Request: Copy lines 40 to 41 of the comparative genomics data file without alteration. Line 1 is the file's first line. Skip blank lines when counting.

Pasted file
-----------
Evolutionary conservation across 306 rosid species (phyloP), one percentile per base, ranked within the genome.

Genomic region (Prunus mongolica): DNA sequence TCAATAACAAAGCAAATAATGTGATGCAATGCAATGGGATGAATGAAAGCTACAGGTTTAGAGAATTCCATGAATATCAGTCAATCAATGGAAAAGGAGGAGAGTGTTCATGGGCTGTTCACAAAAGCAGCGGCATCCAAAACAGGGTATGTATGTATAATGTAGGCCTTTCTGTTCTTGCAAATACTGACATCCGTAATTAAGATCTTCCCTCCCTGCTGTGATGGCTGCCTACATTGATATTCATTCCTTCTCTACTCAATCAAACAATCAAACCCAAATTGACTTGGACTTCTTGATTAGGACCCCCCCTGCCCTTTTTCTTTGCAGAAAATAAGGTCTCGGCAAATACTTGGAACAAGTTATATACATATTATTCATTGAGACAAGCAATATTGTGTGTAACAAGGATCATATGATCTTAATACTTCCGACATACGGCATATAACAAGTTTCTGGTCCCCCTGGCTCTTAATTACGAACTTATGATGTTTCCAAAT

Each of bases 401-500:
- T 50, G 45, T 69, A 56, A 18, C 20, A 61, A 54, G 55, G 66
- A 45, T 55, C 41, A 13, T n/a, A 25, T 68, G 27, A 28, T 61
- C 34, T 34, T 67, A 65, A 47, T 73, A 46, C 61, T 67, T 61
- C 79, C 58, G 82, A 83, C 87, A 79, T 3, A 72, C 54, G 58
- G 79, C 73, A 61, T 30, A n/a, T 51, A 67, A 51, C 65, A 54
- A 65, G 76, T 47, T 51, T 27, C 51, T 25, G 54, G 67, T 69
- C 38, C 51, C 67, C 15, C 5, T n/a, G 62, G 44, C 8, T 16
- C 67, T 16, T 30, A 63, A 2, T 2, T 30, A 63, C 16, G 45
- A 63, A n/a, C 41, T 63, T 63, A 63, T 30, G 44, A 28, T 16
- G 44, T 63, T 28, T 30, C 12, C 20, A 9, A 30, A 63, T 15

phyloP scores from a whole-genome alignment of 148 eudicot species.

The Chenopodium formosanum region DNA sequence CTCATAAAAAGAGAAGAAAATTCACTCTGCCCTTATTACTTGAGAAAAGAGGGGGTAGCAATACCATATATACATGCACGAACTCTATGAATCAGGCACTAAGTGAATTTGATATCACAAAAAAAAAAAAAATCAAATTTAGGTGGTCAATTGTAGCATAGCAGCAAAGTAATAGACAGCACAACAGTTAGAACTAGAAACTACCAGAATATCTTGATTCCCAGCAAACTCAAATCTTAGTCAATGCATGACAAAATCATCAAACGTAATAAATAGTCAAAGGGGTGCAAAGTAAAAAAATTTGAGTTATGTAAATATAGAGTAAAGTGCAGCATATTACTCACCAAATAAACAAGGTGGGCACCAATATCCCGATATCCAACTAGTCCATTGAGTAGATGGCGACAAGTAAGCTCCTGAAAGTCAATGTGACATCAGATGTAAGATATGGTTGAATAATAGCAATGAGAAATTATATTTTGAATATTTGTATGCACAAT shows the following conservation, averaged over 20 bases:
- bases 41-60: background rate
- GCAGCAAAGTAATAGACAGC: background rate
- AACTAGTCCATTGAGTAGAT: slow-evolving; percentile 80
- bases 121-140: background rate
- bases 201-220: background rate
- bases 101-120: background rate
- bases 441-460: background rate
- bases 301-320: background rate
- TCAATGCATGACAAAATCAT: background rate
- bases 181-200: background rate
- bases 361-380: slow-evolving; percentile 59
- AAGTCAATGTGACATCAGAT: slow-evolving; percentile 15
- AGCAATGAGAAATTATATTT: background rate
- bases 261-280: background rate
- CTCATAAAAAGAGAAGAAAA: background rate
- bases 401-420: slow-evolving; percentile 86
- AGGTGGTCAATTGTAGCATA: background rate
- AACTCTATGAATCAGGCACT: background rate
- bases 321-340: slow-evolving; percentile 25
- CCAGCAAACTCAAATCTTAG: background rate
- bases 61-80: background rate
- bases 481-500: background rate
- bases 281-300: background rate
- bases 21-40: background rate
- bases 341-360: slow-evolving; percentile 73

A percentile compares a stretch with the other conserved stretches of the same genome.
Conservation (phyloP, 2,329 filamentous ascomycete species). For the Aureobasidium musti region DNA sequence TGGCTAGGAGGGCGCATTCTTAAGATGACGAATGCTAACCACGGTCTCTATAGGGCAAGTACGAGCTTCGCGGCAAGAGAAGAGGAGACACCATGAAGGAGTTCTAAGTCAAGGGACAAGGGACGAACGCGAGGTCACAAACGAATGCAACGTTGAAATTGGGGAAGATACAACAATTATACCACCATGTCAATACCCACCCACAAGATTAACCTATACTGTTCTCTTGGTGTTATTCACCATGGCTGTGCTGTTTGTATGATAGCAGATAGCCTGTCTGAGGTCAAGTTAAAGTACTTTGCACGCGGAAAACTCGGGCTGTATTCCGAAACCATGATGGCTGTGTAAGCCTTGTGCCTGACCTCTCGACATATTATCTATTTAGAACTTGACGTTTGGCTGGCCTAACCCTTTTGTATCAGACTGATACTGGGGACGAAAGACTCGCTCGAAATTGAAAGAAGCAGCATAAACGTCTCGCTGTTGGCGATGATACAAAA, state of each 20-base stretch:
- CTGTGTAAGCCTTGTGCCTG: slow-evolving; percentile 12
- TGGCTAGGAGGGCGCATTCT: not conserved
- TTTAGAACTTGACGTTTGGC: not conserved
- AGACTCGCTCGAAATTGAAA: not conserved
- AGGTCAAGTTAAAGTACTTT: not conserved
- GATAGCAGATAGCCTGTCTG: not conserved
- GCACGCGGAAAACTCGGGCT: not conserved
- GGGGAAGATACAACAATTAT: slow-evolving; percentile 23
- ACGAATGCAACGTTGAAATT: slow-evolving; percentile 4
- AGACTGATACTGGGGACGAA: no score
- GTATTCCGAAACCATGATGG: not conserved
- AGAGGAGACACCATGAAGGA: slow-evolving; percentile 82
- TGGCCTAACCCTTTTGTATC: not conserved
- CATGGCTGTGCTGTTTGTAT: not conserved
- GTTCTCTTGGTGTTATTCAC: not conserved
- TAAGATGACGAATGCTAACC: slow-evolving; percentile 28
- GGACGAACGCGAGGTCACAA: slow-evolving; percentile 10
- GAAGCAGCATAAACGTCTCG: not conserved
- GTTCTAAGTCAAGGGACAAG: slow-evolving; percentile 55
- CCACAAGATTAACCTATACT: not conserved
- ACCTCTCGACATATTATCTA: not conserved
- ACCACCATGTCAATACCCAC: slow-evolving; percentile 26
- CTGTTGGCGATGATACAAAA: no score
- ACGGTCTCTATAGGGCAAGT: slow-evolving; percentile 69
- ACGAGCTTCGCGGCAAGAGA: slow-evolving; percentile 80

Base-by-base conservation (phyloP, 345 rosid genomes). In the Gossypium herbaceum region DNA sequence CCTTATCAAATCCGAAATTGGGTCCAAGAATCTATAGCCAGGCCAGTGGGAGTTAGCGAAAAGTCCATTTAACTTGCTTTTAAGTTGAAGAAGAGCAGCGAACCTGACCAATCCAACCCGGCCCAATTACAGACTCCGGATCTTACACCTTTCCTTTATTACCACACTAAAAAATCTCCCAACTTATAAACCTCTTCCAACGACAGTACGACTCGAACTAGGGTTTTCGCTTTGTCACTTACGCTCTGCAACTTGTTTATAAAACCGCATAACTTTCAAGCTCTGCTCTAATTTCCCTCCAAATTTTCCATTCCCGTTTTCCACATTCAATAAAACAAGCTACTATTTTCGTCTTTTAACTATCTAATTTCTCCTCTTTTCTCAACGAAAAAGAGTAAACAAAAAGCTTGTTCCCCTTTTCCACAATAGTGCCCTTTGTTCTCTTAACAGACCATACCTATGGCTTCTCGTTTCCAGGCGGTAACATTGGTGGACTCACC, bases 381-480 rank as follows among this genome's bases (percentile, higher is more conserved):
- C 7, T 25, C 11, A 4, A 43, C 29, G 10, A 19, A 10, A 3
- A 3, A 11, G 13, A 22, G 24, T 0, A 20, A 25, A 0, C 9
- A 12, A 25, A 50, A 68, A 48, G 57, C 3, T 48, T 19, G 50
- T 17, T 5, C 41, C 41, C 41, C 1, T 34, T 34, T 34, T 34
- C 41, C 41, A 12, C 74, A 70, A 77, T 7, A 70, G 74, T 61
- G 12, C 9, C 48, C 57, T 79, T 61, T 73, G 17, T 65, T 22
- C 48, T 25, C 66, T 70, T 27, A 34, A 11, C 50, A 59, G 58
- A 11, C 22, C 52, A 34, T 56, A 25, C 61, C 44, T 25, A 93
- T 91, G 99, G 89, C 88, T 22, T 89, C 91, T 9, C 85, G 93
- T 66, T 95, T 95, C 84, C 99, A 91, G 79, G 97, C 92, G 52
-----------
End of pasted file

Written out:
- bases 341-360: slow-evolving; percentile 73

A percentile compares a stretch with the other conserved stretches of the same genome.